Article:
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Spring Into Digital Photography: First Look
Is Spring Into Digital Photography just another book in the recent digital camera explosion? Perhaps, I can't tell for sure yet because I only have "Chapter 2: Compose It" from the book (see "Related Links" below to download your own copy of this chapter). A few weeks ago, the publisher, Addison-Wesley, asked if I would review their new book on my site. I said I would, so they sent me the soft copy for chapter 2, while the book is in the mail. So in this first look review, I will rave and rant on the pre-production chapter 2 on composition. When I get the actual book, I will write a more in-depth on the actual book.
Composition is a very important part of photography. In fact, it's probably more important than having great cameras and great lenses. Without composition, there is no story to tell. So any photography book that covers composition is OK by me.
On the other hand, Spring Into Digital Photography may be an exception because its chapter 2 is not a very good start. Between page 59 and page 71, the book covered the basic elements of composition: line, shape and form, pattern, texture, and color. Between these thirteen pages, there are ten pages of pictures and a total of three pages worth of text. Needless to say, the first part of chapter 2 tries to teach the concept of composition by example. You might think that the text must be short, concise, and to the point. Unfortunately, the text is filled with so many intended puns, overused cliché and clever wordplays that it sounds more like a run-on riddle. For example, on the first page of chapter 2, the authors had a footnote of "1. Pun intended."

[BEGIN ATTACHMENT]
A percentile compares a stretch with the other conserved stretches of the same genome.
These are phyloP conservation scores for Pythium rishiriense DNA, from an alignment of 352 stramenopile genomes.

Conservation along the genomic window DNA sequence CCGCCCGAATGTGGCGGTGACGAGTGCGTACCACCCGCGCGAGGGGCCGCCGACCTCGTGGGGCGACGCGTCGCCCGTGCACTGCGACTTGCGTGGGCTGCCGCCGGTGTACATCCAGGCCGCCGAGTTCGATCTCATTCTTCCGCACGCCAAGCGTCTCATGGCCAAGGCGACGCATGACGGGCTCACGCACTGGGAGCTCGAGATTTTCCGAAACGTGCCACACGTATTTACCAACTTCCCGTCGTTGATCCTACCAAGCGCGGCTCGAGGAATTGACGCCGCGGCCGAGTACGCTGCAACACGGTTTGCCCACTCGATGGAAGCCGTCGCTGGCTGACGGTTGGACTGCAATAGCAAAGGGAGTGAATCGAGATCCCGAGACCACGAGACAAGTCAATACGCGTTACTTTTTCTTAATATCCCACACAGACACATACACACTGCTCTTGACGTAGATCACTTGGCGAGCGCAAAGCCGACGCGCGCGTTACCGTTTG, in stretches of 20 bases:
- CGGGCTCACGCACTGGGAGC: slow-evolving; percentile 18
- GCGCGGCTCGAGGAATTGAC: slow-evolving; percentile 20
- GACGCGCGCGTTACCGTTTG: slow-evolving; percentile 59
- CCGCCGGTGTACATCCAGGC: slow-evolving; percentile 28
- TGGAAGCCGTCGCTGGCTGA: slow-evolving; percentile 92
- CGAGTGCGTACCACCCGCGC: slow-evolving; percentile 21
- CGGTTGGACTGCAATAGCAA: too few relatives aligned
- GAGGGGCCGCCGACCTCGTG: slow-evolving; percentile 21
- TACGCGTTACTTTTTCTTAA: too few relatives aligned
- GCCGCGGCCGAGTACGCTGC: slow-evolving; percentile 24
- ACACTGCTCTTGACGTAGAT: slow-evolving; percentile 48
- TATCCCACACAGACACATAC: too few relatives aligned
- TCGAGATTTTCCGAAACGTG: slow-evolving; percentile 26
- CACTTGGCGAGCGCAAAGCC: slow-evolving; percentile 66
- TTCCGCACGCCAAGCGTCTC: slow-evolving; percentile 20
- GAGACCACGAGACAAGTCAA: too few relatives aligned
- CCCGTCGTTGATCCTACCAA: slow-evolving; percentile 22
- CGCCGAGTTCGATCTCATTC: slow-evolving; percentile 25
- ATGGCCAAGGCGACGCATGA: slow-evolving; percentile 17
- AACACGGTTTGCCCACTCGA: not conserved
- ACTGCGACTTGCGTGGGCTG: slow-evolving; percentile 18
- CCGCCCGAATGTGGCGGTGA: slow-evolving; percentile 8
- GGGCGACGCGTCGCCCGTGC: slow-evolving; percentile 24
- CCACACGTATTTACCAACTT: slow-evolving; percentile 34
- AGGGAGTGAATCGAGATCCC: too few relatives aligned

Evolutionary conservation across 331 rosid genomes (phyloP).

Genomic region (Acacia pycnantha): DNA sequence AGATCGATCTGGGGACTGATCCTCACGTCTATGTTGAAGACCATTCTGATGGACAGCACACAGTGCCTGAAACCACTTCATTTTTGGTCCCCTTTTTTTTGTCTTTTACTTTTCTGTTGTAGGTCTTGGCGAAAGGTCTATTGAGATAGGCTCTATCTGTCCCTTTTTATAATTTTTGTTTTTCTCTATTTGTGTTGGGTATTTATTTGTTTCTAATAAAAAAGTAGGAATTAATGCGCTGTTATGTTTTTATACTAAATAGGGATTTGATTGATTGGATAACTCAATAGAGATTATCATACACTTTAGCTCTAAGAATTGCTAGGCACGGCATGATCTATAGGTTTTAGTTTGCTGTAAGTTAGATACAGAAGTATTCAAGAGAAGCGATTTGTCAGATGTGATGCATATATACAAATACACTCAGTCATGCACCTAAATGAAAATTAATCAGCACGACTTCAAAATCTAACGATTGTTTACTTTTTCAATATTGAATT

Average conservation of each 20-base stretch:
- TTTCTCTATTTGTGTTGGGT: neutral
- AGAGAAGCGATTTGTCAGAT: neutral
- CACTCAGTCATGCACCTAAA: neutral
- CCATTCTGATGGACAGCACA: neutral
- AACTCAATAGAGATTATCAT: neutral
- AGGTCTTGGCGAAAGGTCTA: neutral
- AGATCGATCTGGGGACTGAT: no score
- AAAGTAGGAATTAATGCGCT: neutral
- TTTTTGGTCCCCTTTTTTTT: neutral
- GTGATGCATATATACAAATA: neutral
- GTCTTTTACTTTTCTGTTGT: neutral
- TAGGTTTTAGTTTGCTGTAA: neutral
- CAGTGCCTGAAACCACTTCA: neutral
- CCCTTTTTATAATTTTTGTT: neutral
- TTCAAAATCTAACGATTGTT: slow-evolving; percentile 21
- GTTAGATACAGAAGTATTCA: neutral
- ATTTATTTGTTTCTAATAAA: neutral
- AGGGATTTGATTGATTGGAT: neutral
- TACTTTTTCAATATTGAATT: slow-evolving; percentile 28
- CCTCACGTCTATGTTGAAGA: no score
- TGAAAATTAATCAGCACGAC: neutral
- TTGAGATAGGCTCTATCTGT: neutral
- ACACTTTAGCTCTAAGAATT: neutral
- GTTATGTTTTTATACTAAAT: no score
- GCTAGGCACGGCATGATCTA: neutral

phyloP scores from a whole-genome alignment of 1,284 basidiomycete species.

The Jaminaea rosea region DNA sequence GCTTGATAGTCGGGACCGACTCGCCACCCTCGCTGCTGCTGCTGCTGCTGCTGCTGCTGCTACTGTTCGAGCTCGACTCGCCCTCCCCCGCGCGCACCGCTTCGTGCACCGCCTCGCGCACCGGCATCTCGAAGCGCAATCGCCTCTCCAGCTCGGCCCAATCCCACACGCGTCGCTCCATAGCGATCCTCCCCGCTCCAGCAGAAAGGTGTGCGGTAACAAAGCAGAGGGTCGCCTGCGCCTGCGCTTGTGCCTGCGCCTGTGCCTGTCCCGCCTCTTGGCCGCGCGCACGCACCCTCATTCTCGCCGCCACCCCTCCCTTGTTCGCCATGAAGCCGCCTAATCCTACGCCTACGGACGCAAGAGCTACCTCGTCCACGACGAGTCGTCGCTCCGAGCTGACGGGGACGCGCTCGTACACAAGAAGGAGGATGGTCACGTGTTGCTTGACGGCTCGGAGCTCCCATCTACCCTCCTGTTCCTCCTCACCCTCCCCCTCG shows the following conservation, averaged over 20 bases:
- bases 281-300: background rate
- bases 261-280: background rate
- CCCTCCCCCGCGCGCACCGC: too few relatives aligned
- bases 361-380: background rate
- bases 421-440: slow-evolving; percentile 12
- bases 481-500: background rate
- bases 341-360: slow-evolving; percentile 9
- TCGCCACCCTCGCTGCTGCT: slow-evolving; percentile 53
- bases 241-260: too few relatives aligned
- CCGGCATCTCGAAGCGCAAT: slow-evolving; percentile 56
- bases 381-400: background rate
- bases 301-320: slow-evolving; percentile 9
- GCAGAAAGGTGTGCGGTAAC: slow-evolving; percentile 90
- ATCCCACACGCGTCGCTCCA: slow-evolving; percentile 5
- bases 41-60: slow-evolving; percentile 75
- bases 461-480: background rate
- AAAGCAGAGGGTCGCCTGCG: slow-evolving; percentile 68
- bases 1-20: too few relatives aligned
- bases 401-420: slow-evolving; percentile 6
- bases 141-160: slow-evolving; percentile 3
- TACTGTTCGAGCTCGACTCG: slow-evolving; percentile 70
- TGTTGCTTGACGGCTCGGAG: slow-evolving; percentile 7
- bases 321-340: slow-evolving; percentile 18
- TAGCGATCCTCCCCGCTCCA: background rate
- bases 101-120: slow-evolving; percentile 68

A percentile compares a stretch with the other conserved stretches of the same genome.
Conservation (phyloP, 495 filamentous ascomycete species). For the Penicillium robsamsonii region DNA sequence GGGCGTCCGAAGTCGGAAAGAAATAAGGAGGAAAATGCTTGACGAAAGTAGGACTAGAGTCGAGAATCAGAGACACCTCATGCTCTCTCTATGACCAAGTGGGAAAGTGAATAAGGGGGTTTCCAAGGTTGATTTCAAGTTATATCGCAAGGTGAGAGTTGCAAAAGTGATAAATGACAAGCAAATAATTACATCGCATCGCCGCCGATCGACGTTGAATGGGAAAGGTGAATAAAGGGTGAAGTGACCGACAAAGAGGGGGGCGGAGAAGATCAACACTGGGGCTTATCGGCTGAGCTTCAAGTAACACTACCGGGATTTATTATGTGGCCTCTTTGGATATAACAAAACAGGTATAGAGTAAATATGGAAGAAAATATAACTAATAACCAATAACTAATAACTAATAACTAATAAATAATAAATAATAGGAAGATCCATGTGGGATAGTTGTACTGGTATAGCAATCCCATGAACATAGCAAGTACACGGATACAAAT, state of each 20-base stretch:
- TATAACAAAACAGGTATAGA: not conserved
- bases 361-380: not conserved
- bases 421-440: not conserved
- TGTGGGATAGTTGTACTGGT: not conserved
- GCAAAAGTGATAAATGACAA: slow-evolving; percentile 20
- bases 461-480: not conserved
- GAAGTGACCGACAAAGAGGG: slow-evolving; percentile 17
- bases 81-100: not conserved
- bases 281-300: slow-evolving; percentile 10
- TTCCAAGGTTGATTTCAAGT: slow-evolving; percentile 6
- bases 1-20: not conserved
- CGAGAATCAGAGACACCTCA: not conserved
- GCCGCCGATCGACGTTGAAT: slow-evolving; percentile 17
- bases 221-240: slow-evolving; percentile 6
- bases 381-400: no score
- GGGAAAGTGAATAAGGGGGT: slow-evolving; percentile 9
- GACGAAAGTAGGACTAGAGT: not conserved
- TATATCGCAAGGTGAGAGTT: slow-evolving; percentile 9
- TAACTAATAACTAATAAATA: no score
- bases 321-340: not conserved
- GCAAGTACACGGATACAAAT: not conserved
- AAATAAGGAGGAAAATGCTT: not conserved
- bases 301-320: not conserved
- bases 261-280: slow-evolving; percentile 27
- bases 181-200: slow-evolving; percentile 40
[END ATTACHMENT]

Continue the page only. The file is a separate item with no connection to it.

I was a little more impressed after getting pass the thirteen pages of basic composition elements because the text to photos ratio seems quite a bit higher. I found the added textual content really help emphasize the photo examples. And I hope the rest of the book is more textual. Keep in mind that the number of picture real estate is still greater than the textual real estate throughout rest of the chapter.
Still, the clever writing continues. For example, the authors tried to explain the concept of tight cropping by comparing it to diamond cutting. Did the authors really think that their audience would understand more about diamond cutting than photo cropping? In the very next paragraph, the photographic frame is compared to the artist's canvas. For a artist, it's probably a great example, but for those with no artist background, it's just another dive into the rabbit hole. Perhaps, I'm just not as sophisticated as the typical consumer nowadays.
Eventually, the second part of chapter 2 became more substantial in both words and illustrations. Its "The Power of Eyes" and "The Power of Contrast" sections provide step-by-step description of how the eyes travels through the photo frame. These sections really help explain the concept of catching the viewer's attention. "A More Interesting Angle" section provides some good pointers for beginner photographers on getting more interesting perspectives. Each individual sections are short and terse, taking up only two pages.
Overall, this book is great for people who rather learn by examples than by reading. This book is geared for photographers who have at least a little bit of photographic experience. It does a good job reminding them of photographic concepts. Its terseness makes this book a good quick reference. However, a consumer diving into digital photography will have problems deciphering its riddles and clever writings.
Copyright © 2005 by Chieh Cheng. All Rights Reserved.